In verse 21, God again addresses spiritual Israel, the servant of the Servant. God has taken away our sin (v. 22). God then calls on all creation to sing His praises for redeeming a people that glorify Him (v. 23). God then expounds Who He is: Redeemer and Creator (v. 24), the Sovereign Who turns the wisdom of the world into folly (v. 25 – see 1 Cor 3:18-20) and ordains what comes to pass in His creation (v. 27) and with men (v. 28).
The mention of Cyrus in 44:28 needs an explanation. We get it in chapter 45. God is going to sovereignly raise Persia to power to judge Babylon (45:1-3). God says that Cyrus will know that YHWH is calling him, which comes to pass, leading to the release of the remnant from captivity (see 2 Chr 36:22-23, Ezra 1:1-4). This is the reason God will call Cyrus (v. 4). It is the reason He will first raise him up (v. 5). God is indeed sovereign over all (vv. 6-7). And this is reason for hope for His people (v. 8).
God then pronounces woe on those who oppose Him Who created them (v. 9). It is like the lump of clay questioning the potter. Paul uses this as part of his “no one has the right to question God” argument in Romans 9:20. It is like an unborn child questioning his parents (v. 10). God dares anyone to ask Him why He is dealing with His people as He is (v. 11). God is sovereign Creator (v. 12), and He will use Cyrus to set His people free (v. 13).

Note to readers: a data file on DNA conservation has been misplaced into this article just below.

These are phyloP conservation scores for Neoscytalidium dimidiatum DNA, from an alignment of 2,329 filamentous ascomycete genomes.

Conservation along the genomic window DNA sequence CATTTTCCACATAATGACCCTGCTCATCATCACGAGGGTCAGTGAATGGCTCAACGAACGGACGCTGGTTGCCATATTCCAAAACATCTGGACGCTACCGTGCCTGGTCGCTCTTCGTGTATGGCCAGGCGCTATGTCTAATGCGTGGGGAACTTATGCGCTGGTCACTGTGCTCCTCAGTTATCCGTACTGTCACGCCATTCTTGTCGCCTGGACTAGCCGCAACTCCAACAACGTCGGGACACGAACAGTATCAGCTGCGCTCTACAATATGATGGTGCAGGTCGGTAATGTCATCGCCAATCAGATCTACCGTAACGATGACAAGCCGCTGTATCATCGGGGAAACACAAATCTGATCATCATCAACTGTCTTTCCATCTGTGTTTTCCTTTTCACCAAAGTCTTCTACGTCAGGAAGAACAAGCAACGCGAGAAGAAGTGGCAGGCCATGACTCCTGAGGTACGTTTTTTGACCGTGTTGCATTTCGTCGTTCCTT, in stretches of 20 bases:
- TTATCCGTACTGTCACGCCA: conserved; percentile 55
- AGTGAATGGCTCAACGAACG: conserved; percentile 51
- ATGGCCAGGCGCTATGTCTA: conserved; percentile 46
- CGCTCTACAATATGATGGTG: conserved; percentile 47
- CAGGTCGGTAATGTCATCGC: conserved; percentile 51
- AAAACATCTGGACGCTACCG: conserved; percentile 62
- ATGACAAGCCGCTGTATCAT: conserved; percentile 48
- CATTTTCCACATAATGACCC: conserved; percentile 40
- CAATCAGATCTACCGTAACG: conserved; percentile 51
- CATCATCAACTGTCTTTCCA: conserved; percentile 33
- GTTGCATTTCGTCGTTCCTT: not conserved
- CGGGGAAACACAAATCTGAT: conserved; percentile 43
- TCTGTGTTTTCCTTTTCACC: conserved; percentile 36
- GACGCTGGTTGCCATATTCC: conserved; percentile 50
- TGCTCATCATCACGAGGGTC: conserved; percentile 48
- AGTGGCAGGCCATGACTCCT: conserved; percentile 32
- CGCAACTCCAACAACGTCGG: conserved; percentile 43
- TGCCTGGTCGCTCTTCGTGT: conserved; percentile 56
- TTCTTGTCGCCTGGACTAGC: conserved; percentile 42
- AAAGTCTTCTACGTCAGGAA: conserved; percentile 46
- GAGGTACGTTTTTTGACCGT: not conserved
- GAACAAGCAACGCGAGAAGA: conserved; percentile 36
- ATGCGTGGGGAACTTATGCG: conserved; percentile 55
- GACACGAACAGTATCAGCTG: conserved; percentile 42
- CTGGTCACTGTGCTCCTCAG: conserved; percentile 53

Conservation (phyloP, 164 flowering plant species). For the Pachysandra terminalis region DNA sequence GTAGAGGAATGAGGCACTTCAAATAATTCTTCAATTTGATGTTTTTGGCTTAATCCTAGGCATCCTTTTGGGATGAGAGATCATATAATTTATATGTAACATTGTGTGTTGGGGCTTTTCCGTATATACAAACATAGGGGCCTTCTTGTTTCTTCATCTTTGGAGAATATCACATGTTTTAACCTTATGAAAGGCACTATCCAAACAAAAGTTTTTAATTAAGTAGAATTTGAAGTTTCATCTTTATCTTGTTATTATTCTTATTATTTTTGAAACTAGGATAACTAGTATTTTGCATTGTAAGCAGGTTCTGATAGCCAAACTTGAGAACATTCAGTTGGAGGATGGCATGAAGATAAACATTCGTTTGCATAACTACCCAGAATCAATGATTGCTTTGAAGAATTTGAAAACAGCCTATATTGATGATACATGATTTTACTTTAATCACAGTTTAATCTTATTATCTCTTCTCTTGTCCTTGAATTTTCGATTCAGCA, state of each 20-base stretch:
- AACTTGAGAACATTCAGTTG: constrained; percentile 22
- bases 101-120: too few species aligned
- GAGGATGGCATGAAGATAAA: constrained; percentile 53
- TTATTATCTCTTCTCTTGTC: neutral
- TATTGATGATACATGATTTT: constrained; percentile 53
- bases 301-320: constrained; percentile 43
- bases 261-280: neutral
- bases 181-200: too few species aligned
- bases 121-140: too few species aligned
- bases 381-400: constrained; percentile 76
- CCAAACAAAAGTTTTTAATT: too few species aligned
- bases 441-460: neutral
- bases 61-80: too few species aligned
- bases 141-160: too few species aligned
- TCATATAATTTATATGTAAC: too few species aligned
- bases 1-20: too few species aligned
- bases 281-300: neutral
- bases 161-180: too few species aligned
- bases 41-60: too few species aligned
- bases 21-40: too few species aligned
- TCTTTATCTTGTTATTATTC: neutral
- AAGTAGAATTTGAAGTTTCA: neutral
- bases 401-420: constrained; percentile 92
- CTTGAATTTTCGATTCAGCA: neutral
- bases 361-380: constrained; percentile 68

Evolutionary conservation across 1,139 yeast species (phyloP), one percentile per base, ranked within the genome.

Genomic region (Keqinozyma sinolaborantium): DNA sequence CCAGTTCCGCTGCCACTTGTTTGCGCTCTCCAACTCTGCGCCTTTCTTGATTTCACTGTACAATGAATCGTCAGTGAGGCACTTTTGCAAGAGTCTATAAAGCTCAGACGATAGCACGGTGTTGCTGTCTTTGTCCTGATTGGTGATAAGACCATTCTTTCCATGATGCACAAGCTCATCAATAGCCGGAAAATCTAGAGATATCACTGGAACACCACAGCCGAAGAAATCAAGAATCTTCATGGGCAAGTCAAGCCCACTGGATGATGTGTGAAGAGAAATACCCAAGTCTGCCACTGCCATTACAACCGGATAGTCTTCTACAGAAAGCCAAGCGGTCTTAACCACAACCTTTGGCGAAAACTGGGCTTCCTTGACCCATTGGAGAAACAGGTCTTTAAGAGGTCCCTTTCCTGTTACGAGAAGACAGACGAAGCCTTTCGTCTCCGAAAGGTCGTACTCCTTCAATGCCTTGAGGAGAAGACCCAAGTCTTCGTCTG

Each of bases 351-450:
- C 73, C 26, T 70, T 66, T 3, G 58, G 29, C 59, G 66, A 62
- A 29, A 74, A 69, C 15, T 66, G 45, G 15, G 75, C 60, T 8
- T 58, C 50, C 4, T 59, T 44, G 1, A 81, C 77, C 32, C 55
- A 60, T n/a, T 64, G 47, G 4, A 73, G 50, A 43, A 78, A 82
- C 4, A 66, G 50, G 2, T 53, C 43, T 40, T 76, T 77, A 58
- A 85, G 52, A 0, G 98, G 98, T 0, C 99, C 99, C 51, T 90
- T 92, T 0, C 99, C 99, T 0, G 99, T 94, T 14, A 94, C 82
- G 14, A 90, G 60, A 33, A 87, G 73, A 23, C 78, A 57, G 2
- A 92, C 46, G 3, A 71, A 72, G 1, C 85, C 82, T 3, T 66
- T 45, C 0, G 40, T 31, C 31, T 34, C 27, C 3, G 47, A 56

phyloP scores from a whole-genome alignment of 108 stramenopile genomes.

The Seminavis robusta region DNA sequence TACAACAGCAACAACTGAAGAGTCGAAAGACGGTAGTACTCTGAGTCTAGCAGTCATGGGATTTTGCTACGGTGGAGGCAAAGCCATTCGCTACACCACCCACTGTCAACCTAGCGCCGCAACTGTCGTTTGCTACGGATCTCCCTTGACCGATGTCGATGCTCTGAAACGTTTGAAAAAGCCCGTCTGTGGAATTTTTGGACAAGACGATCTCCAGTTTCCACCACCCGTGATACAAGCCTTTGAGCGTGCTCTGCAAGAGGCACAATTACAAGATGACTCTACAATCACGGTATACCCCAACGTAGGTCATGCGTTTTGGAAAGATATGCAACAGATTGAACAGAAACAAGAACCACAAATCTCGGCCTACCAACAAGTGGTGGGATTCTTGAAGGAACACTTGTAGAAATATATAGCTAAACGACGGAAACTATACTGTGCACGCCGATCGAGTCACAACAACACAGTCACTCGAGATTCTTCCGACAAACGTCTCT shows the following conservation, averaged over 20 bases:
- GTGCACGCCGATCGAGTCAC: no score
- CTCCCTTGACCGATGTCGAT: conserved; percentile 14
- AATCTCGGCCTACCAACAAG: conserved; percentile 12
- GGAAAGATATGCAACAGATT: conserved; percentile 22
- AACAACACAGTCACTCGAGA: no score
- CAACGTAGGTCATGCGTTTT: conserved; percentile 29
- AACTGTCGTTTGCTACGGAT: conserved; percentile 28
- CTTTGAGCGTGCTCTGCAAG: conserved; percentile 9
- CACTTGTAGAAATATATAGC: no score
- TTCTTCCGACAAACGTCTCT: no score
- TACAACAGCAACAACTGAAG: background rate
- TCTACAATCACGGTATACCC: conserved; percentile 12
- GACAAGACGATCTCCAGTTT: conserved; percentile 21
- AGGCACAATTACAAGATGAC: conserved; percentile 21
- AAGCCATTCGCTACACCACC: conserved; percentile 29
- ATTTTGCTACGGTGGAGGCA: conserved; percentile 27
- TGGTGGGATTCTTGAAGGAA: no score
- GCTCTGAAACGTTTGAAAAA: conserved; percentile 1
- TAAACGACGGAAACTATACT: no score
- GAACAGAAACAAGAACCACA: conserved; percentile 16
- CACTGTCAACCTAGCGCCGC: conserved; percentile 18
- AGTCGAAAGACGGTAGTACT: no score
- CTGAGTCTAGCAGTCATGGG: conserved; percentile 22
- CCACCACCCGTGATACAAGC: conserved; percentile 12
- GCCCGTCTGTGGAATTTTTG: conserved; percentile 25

In verse 14, God refers back to Egypt, Cush, and Seba (43:3). These are those that were allotted other gods. But they will join themselves to God and His people! In verse 15-17, we see the sovereignty of God over the salvation of men. It is He Who confounds the lost who are stuck in their idolatry. But He will save His people with an everlasting salvation. And yet, His call to salvation is a real call. He does not call men to seek Him in vain (v. 19). The Gospel call is a universal call, and men must respond to it. We see the interplay between God’s sovereignty and human responsibility in salvation.
This continues in verse 20, where we return to the courtroom. God calls the nations once again – the idolaters – to plead their case (vv. 20-21). God is the sovereign One who declares the end from the beginning as Savior (v. 21), and yet He puts out that universal call of the Gospel (v. 22). Because in the end, everyone will acknowledge Him as God (v. 23 – see Phil 2:10-11). Then it will be known that God is righteous, and those who opposed Him will be ashamed (v. 24). But those who God has called and who answer the call of the Gospel will be justified and, in the end, glorified (v. 25).